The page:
This seemed to be the week for announcing cycle-friendly rankings with both the Copenhagenize Index of cities and the US bike friendly state rankings being announced. Naturally, no UK cities were in the top 20 for the Copenhagenize index, but Delaware was happy to jump up to fifth while Pensylvania wonders how it can improve its ranking. Perhaps we need to do the same for Local Authorities here?
Sadly, another story dominating the blogs this week was the McCourt Case where a driver who killed not one but two cyclists actually got a shorter sentence the second time around. Magnatom wonders what chance any of us have while Dave McCraw wonders how many cyclists you'd have to kill to lose your licence permanently. The Scotsman interviews the family of the first cyclist he killed while Kim Harding says it's time to stop blaming the victims. Both Andrew Burns and the Auld Reekie Cyclist are outraged - making Pedal on Parliament more relevant than ever - even if you're in England. It's not just a problem for Scotland - the vulnerable are being betrayed in England too - as Peace Cycling knows all too well, while children end up building straw policemen to try and slow traffic. With the Cycling Silk looking at why assaults on cyclists aren't prosecuted. Buffalo Bill just wants to see proper law enforcement although at least Croydon Cyclist sees a driver convicted - another example of how a camera can help you whether you're cycling and driving. In London a bus vs bike collision gets Kennington People on Bikes angry while a study shows just how dangerous even reading texts can be while driving. Elsewhere on the legal side, Kim Harding makes the case for strict liability while the government itself is found to be in breach of its legal duty over air pollution.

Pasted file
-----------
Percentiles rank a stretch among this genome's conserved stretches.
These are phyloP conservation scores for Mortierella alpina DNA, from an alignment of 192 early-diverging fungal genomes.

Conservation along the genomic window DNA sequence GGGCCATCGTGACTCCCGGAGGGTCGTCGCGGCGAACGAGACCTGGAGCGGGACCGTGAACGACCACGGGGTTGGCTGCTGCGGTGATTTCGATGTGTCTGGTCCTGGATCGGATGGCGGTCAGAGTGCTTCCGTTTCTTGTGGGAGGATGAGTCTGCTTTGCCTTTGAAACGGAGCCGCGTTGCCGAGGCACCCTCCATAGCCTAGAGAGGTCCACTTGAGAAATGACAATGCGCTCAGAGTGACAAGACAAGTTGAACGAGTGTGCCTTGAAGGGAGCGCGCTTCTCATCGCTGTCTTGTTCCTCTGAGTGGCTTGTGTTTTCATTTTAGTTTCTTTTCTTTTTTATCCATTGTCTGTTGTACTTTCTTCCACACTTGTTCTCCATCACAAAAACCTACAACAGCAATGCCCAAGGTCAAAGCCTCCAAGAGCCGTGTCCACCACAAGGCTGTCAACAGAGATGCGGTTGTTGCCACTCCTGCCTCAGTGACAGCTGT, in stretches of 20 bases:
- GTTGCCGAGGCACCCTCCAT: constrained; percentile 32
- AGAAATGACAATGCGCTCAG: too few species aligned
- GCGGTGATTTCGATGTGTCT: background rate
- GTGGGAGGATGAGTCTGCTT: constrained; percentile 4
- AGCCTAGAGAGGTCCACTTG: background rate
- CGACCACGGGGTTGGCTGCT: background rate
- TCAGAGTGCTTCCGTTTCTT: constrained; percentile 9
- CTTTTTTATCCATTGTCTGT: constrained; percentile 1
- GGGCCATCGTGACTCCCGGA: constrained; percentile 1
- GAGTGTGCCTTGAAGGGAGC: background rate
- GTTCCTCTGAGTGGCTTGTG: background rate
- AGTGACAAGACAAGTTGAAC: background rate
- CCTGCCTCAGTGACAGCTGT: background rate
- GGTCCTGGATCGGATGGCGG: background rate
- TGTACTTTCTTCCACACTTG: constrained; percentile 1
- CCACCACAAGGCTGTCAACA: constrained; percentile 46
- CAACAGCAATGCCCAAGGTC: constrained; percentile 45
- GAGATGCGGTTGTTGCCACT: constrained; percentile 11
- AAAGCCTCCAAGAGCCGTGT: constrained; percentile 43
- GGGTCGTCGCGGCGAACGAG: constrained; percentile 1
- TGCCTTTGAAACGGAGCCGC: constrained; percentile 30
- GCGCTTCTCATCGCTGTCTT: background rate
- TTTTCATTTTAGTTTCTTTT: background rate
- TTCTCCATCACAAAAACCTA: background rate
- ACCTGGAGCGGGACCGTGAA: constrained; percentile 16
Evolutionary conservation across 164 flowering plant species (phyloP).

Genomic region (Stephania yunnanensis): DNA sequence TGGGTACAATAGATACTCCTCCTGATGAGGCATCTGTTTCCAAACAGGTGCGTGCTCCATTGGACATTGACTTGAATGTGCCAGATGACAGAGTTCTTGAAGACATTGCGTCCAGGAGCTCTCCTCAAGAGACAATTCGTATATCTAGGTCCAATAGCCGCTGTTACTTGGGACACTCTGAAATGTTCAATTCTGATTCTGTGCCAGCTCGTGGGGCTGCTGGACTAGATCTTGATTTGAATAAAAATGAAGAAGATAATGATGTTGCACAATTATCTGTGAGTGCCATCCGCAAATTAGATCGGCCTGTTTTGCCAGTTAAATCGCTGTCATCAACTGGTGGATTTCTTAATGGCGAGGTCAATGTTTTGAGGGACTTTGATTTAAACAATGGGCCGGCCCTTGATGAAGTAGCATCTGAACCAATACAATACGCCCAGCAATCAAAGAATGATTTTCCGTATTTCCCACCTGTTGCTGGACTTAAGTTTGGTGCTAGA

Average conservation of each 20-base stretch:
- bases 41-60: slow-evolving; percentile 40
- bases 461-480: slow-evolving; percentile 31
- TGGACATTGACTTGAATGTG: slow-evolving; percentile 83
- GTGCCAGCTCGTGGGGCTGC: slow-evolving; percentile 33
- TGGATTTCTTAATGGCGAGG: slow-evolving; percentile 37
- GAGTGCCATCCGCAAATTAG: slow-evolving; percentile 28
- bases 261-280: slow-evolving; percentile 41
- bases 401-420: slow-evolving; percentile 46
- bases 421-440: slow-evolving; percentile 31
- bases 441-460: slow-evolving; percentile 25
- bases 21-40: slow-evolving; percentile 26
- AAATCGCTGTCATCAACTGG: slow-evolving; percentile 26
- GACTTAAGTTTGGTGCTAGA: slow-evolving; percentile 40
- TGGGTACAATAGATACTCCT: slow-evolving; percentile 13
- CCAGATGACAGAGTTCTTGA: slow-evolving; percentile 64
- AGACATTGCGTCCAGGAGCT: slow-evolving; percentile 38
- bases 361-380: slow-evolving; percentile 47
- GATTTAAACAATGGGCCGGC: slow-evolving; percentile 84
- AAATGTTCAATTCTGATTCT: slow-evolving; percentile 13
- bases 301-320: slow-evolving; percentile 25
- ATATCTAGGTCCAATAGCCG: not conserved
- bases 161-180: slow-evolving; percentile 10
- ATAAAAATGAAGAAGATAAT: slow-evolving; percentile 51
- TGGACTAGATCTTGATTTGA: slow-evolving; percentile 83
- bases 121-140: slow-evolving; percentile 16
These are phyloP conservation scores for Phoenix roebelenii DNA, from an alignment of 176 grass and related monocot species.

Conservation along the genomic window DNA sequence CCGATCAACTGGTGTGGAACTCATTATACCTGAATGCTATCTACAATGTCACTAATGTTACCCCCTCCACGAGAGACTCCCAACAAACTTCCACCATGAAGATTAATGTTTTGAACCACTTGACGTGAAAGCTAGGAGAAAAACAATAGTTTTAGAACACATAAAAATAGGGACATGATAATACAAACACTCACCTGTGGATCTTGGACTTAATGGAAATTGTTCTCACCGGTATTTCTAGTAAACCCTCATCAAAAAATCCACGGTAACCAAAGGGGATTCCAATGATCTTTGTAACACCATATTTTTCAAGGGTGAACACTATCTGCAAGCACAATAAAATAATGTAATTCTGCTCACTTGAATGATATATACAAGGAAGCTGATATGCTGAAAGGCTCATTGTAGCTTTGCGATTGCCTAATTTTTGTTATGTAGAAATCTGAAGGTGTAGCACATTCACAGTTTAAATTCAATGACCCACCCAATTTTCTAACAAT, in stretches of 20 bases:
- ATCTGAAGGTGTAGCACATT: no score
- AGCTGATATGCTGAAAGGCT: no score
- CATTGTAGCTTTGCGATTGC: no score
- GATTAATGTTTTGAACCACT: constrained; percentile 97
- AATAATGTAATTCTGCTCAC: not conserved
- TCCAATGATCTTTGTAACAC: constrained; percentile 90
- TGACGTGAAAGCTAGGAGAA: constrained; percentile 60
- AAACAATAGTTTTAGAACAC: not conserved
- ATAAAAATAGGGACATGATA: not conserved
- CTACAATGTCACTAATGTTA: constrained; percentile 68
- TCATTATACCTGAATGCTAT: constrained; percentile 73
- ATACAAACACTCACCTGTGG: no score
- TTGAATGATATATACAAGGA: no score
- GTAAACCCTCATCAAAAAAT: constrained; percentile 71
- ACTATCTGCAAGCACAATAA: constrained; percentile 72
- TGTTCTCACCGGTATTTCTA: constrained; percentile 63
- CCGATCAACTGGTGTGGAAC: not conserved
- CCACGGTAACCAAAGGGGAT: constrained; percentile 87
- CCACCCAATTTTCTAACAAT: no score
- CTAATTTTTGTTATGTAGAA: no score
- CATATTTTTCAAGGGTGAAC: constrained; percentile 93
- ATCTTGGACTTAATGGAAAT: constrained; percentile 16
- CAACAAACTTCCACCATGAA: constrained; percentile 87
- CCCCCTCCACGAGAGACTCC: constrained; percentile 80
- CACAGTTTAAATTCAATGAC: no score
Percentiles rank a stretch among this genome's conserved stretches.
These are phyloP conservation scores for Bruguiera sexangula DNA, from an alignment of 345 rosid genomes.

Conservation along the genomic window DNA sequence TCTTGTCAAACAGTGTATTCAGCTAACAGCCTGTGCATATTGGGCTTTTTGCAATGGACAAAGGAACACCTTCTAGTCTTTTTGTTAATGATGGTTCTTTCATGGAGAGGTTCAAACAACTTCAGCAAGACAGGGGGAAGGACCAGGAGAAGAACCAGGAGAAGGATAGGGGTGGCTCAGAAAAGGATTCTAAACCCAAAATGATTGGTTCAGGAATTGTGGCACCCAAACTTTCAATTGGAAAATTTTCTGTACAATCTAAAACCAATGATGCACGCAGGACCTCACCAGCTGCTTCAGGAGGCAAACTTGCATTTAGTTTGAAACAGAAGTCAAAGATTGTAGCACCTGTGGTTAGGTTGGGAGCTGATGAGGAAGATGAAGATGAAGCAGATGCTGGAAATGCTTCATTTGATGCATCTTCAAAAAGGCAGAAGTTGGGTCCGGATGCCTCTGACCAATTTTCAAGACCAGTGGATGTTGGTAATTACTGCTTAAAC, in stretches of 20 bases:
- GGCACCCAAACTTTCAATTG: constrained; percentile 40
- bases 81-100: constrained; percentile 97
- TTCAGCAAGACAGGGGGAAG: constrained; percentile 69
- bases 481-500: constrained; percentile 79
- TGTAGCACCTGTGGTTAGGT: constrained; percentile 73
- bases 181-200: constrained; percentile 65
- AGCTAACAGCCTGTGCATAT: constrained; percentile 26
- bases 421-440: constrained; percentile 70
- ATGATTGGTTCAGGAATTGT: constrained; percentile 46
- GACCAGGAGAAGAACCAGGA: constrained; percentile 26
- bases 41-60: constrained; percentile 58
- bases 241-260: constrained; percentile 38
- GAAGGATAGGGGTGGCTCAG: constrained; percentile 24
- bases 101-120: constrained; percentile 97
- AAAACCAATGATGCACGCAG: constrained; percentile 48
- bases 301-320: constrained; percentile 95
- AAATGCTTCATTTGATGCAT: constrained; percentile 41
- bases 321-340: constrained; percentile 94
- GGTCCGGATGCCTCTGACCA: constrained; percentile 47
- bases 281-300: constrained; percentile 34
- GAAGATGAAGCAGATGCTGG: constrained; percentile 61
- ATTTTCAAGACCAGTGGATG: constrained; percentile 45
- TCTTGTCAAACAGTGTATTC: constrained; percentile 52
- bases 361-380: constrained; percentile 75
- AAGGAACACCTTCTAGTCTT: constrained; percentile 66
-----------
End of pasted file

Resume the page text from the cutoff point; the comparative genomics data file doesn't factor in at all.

Perhaps what it needs is a decent cycling strategy... Notes from a Transport Planner came out with a whole series of posts on what makes a good one although it would seem Westminster didn't have time to read them. Elsewhere the LCC welcomes the rumoured Office for Active Travel while As Easy as Riding a Bike points out some flaws in an analysis of why the Dutch cycle and the British don't - possibly because road designers think we all look like this.
Really what we need to do is to copy what we know works which is why the blogosphere was all excited about the Dutch style roundabout being trialled including Kevin Hickman and the LCC although the Ranty Highwayman points out it's all subject to DfT approval and some sceptical responses suggest there's work to do to selling it to road-hardened UK cyclists.